Photo by Sarah Elmquist
Laura Gerson, WSU junior majoring in geology, watches campus video surveillance in security dispatch as part of her campus job on Tuesday. About 90 percent of campus outdoors is recorded on camera, with 133 video surveillance cameras across the university.

They're keeping an eye on you


(12/30/2009)

by Sarah Squires

Private, public video surveillance covers much of Winona

Walk around any given block in downtown Winona and you’re almost certainly on camera, somewhere.

Stroll around the Winona State University campus and 90 percent of the time, you’re on tape. Stand at the top of the stairwell in the entrance to Kryszko Commons and pick your nose? Well, someone’s sitting in Sheehan Hall behind a monitor, giggling.

And aside from all the Big Brother references and the laughable little foibles, all the video surveillance cameras popping up around town have lent a hand when it comes to law enforcement in Winona. Because now, those cameras aren’t just catching shoplifters inside big retailers in town. They’re mounted to the outsides of private businesses and institutions all over town, catching little glimpses of Winona in places that never had such electronic eyes before.

“It’s uncommon to find places that don’t have video surveillance now,” said Winona Police Chief Paul Bostrack. Even the trains passing through town have cameras mounted to their engines these days.

When a crime is reported that might have fallen into the view of such a camera system, police will often recruit the help of what has become a series of private surveillance videos to aid in their investigation. And those images can often lead to a break in a case through identification of a suspect — sometimes police can even pull a still frame from the video footage.

With the advances in digital technology for video footage, law enforcement officials and private security personnel have a much more efficient way of searching for and managing the images, as well. In years past, trying to find a specific time and date would often involve a lot of fast-forwarding, a lot of rewinding, and quite a bit of manpower. But now, most camera systems have ways to access a specific date and time to avoid all the searching, making using such private surveillance a faster route for investigators.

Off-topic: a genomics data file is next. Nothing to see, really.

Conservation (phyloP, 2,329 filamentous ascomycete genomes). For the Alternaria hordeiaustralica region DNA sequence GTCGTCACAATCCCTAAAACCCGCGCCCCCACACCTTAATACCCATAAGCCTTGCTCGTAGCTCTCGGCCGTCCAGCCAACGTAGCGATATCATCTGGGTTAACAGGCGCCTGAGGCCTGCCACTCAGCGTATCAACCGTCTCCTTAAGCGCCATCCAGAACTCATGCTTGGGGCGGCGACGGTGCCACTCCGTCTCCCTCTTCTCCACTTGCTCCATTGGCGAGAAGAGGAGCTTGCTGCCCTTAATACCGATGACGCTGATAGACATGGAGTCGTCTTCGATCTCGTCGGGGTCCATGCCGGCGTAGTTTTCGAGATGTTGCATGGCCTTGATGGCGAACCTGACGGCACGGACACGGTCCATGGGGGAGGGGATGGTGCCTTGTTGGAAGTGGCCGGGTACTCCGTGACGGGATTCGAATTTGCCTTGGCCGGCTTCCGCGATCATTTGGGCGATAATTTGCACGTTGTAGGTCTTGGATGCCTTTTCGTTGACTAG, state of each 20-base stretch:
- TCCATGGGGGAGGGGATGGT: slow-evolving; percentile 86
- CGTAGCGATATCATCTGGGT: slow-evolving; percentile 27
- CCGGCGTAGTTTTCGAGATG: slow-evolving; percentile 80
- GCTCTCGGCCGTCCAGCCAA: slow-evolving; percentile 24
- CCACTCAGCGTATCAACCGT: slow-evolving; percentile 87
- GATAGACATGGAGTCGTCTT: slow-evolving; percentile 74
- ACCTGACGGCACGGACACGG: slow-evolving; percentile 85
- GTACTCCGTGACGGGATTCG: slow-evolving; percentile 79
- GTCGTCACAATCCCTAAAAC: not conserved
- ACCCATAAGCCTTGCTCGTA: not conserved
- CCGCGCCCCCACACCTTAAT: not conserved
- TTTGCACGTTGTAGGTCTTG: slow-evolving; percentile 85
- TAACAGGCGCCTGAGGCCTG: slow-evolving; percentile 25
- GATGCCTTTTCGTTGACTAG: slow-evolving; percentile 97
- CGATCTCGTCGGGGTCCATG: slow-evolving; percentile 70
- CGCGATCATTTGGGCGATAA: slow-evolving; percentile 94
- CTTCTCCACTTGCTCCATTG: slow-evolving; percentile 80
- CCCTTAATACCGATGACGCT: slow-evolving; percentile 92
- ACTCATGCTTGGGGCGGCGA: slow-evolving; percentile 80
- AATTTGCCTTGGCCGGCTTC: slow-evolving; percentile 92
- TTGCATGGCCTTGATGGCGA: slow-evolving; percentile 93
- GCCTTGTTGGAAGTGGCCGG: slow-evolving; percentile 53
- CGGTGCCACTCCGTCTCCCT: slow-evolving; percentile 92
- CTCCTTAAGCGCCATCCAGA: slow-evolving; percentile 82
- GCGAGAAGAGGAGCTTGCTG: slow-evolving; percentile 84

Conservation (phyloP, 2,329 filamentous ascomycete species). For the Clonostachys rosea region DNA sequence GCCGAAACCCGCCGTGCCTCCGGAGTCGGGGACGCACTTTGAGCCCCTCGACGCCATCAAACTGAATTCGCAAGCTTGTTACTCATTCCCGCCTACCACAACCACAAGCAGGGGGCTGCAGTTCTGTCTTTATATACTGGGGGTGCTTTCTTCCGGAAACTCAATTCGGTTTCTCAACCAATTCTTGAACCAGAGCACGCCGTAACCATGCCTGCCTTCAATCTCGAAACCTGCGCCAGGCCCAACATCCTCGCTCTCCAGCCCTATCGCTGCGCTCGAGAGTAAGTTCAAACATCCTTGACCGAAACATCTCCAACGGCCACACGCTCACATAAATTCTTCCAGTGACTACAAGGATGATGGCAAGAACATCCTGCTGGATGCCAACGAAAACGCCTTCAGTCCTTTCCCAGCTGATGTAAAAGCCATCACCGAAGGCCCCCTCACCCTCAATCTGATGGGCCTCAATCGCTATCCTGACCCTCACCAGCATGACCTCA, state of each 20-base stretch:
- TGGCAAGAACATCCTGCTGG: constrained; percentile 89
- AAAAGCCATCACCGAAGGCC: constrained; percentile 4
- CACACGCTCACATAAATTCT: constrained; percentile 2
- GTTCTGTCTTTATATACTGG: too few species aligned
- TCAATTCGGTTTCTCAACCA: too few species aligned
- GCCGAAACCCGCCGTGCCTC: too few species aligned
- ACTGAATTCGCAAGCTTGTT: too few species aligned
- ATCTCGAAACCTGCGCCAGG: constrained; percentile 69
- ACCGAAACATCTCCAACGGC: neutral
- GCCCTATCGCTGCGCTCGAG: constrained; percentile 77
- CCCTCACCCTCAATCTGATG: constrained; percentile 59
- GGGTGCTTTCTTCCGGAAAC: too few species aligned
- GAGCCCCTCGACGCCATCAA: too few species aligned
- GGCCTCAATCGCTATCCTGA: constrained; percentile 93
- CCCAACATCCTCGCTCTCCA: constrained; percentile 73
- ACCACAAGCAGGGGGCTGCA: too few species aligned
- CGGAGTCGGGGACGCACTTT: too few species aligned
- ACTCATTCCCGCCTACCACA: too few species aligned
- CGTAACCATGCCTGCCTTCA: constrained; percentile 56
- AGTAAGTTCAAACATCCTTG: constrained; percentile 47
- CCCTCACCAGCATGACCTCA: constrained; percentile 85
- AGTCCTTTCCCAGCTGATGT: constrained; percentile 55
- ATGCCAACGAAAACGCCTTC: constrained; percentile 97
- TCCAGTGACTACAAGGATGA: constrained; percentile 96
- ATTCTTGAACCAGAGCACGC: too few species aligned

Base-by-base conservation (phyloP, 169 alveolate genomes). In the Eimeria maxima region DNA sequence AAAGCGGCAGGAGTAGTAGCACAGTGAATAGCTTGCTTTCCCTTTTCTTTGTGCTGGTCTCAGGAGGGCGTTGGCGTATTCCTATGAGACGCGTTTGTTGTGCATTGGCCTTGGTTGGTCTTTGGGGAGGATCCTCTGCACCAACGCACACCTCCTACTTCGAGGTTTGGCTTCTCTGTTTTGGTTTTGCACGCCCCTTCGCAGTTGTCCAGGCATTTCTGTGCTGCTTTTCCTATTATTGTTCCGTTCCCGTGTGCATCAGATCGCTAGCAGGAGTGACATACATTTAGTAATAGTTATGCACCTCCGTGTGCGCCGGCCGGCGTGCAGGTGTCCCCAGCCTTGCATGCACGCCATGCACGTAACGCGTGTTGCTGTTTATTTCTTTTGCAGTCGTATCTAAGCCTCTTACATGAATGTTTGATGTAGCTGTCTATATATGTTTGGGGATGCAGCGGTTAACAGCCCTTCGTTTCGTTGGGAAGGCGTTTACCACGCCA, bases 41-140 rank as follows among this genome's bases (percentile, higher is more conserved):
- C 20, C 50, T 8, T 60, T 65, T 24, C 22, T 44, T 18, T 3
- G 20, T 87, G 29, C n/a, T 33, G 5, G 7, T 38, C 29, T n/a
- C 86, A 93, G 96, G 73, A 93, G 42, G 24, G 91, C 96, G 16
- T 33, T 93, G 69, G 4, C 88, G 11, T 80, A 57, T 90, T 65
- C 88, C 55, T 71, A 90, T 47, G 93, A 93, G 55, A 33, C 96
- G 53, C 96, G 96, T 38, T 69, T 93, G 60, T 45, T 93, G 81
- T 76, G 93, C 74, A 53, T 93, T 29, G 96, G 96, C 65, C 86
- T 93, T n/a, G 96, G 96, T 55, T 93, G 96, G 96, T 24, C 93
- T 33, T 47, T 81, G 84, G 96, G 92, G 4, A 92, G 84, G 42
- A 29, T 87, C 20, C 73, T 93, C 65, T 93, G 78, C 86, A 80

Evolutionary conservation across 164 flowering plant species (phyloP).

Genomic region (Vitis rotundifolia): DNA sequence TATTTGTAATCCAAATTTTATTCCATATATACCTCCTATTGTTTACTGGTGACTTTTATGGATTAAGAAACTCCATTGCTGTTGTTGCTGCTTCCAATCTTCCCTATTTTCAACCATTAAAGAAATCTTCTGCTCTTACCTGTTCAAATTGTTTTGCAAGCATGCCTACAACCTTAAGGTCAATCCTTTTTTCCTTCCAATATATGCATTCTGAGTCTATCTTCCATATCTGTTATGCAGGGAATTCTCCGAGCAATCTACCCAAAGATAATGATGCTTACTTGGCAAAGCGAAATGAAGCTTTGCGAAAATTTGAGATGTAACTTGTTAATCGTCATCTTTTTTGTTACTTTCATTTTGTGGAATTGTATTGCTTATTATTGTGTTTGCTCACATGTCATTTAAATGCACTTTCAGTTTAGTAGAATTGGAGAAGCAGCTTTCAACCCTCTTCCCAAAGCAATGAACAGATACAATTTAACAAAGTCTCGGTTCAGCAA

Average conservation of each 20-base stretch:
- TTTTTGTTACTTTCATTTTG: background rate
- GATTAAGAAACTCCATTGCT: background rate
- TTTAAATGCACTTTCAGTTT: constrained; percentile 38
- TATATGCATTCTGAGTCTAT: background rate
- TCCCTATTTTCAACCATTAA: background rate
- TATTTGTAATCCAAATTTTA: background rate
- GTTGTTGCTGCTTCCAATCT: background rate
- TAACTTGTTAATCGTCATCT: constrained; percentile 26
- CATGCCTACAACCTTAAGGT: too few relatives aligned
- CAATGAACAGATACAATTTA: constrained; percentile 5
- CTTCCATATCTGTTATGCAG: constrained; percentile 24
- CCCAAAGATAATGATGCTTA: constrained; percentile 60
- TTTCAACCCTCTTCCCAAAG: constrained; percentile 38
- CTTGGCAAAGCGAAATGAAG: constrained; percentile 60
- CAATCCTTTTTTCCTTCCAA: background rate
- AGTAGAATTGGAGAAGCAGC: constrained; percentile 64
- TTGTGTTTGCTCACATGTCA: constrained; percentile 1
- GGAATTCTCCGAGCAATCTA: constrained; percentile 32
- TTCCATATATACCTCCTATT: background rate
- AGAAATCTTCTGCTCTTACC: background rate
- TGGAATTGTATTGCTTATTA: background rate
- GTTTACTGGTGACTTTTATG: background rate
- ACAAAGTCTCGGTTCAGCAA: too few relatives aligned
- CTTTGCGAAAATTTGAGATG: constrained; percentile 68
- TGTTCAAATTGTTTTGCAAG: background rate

“When you can watch it, replay it, play it in slow motion, pull out still frames, it can be very useful in our investigations,” said Bostrack. “I think within the last 10 years there’s been an increase, and even more recently, within the last five,” he said of the prevalence of such video surveillance. “It’s become more the norm, and a significant number of private businesses have installed and incorporated the use of surveillance cameras.”

WSU alone has 133 cameras across its campus, said Don Walski, WSU Director of Security. The university’s video security system is constantly being upgraded, with cameras being replaced and added. In the late 1990s the cameras really began to pop up, he said, and when the East Lake Apartments were built, a full 26 cameras were added to keep an eye on them.

Walski said that the university probably only sees between five and ten incidents per year in which that footage becomes valuable to law enforcement, but that they’re helpful when they’re needed. “We’ve had a lot of cases where it’s really helped as far as students reporting things,” he said. “Whether it’s a deterrent? It could be. Unfortunately, many times, cameras are more reactive than they are proactive.”

Recently, video footage helped police investigate a report of a sexual assault on the outskirts of campus in a parking lot, a report that turned out to be false. But Bostrack said that video footage as far away as Rochester, and as close to home as the Winona County Courthouse, have helped solve area crimes.

Several years ago, when the Golfview Liquor Store in Goodview was robbed and the suspect shot, police used video footage from a retail business in Rochester to help catch a suspect. When tracing calls related to the case, police were able to pinpoint a time when a call was made from the store, and used the help of store employees to identify a suspect caught on tape.

And more recently, said Bostrack, a woman visited the Winona County Courthouse and requested to view her criminal records, then walked out of the courthouse with them. Bostrack said that video surveillance helped to convict the woman for tampering with her files.

“Sometimes, within an investigation, video can help to support or not support a timeline or series of events,” said Bostrack. His department doesn’t have cameras installed strictly for department use around town, just at the Law Enforcement Center and Courthouse, but the dramatic increase in privately owned cameras in recent years has provided new eyes for investigators. Even some downtown bars now sport the little peepers. “We’ve found them to be a great asset,” said Bostrack.

 

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